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Tuesday, October 19, 2004

Develop a stable vaccine supply


Editorial

Chiron Corp., one of only two suppliers of flu vaccine to the U.S. market, gave notice on Oct. 5 that Britain had suspended its license because of bacterial contamination at its Liverpool plant. About half of the U.S. 2004-2005 supply abruptly went away. The remaining supply - about 55 million shots made by Aventis Pasteur US - is being rationed. Emergency room doctors warn a surge in flu cases could overwhelm their limited ER beds and force hospitals to postpone elective surgeries.

There's no cause to panic. Instead, Americans can follow Centers for Disease Control guidelines on vaccinating high-risk populations. Health administrators, homeland security officials and the Congress need to determine whether the government has built enough redundancy into the supplier system. The government may need to offer incentives to guarantee a stable supply of influenza vaccine each year.

But even a stable supply doesn't assure that emergency rooms won't be overwhelmed. "Last year, plenty of vaccine was available, but the flu strains used didn't cover a new one that developed," said Becky Tacy, nurse manager at St. Elizabeth hospital's emergency management department in Northern Kentucky. "It was horrendous last year." Despite this year's sudden shortage, she insists for healthy people flu is not an emergency. Many cases can be prevented if we follow the guidelines. The CDC is trying to ration shots with highest priority going to children ages 6 months to 2 years, adults 65 or older, people with chronic medical conditions, health care workers and similar high-risk populations.

Tacy says people who unnecessarily go to an ER add to the problem, and end up disgruntled when sicker patients are triaged ahead of them. Last year, St. Elizabeth taught ER visitors the basics of "cough etiquette" (cover mouth), hand-washing and other preventive steps. She said this year we could see higher absentee rates for teachers and nurses. The shortages will test how effective preventive measures can be.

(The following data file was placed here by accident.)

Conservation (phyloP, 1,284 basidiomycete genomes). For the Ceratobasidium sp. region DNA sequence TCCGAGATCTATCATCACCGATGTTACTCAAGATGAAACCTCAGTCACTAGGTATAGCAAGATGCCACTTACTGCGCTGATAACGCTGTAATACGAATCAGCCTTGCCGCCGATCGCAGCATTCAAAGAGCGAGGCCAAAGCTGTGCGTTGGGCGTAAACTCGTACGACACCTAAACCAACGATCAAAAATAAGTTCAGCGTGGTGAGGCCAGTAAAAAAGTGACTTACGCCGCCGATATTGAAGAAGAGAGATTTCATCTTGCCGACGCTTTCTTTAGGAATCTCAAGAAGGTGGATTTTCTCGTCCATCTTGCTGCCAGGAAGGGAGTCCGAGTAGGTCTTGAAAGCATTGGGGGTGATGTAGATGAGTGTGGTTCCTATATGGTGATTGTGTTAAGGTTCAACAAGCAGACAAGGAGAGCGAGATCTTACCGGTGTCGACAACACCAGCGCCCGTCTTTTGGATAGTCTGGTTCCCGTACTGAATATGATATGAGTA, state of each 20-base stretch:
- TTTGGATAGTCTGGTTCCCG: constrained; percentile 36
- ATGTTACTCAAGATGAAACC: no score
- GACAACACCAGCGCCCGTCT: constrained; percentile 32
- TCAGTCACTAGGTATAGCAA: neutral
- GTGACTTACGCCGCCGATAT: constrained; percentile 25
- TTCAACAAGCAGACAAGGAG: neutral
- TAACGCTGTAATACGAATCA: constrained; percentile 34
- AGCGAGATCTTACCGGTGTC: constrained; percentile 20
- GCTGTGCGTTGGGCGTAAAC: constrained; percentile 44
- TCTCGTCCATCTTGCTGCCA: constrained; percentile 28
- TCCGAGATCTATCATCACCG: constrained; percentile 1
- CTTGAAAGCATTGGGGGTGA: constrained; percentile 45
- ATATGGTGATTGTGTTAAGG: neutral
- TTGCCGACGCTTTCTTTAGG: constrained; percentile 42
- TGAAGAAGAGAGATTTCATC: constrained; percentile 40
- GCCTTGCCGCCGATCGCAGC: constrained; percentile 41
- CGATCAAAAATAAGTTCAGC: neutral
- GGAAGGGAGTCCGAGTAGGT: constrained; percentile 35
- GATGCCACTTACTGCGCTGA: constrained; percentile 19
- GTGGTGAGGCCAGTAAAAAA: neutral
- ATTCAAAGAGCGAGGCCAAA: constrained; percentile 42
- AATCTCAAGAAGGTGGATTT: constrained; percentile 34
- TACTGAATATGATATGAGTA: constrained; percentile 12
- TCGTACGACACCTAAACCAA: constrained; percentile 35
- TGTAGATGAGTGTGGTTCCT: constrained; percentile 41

The United States used to have more than a dozen vaccine suppliers. Now it's down to one, a U.S. subsidiary of French-owned Aventis. Most drug companies want no part of the yearly gamble and losses - some years in the tens of millions of dollars.

The government may need to subsidize suppliers against big losses. There is an overlap between national security and "health security." A pandemic like the 1918-1919 Spanish flu would be far more crippling than the 9/11 attacks. U.S. flu deaths in the 1990s averaged about 36,000 a year. Just as we try to save U.S. steel makers and high-tech industries for national security reasons, it may also be smart to nurture domestic vaccine makers. Some critics blast the administration for wasting millions on bioterror prevention instead of supplying enough vaccine for flu - the bigger killer so far.

We need to get back to encouraging more people to get flu shots instead of asking many now to skip it.




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Develop a stable vaccine supply
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